- 1280x800 or equivalent resolution
- Graphics Quality: Medium
- Single player, local game (i.e. internet connection is no longer a factor)
Why these settings? Remember, we are testing vastly different machines. Some high-end, some not. 1280x800 and Medium settings won’t impress anyone, but they are acceptable and should meet the requirements of the average gamer.
Recent Macs with dedicated graphics cards had no trouble with the game at our default setting, but everything else struggled at best.
As a reminder, this is how we describe the different levels of performance:
|Below 20 FPS||Unplayable||Laggy gameplay, full of stutters and slowdowns.|
|20-30 FPS||Borderline||Can be Ok in slow paced games. Still, not optimal.|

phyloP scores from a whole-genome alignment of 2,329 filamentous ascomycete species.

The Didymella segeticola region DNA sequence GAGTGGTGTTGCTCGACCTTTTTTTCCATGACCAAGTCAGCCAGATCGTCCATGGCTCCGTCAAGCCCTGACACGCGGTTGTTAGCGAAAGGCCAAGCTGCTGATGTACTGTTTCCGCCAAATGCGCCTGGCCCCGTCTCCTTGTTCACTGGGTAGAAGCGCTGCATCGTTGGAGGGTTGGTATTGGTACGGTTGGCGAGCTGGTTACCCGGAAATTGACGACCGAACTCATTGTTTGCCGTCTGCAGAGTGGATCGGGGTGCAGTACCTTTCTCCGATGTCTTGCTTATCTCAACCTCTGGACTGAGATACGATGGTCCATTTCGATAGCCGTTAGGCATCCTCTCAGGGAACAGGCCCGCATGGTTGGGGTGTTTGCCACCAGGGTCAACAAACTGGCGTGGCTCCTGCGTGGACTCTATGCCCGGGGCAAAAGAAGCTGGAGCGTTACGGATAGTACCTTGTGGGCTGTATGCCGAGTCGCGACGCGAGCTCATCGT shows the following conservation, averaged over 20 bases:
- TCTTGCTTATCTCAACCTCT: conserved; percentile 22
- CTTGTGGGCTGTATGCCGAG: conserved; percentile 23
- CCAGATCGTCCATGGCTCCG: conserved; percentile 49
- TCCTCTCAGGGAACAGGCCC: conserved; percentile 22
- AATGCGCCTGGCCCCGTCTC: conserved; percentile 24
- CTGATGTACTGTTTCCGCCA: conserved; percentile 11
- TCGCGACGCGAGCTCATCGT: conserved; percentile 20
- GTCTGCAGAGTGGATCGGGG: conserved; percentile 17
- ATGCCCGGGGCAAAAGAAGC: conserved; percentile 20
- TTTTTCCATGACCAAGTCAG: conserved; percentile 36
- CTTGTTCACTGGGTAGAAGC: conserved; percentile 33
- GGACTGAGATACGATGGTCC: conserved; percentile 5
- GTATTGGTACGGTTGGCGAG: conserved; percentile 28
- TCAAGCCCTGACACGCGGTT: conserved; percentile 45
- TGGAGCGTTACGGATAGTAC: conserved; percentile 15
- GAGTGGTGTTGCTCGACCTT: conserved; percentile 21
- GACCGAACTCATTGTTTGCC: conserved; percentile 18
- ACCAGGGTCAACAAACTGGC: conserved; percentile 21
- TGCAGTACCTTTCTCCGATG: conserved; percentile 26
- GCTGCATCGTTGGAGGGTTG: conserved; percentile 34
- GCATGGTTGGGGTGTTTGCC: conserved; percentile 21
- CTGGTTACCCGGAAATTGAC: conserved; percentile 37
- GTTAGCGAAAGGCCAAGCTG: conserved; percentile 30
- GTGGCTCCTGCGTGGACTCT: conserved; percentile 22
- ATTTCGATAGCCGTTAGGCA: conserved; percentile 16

|30-45 FPS||Playable||Acceptable for most (most gaming consoles do this).|
|45-60 FPS||Smooth||Fluid gameplay, with no perceivable stutters.|
|60+ FPS||Very Smooth||For hardcore and professional players, a luxury for most.|
Do you have a high-end Mac?
There’s no question that a high-end Mac can play this game at our default settings. Frame rates of 49 FPS (2014 iMac) and 81 (2017 iMac) put our iMacs in the Smooth and Very Smooth range respectively, while our 2017 15-inch MacBook Pro (using the dedicated graphics card) hit a barely Playable 30 FPS.
While these are ok results for a game known to be demanding and poorly optimized for the Mac (more on that below), we still would have hoped a brand new iMac could have blown the FPS out of water on medium settings. And a brand new MacBook Pro barely hitting playable on medium settings is disappointing, to say the least.
This is what can be expected when turning the settings to high:
|Model||Medium Settings||High Settings|
|2014 iMac||49.1 FPS Smooth||40.5 FPS Playable|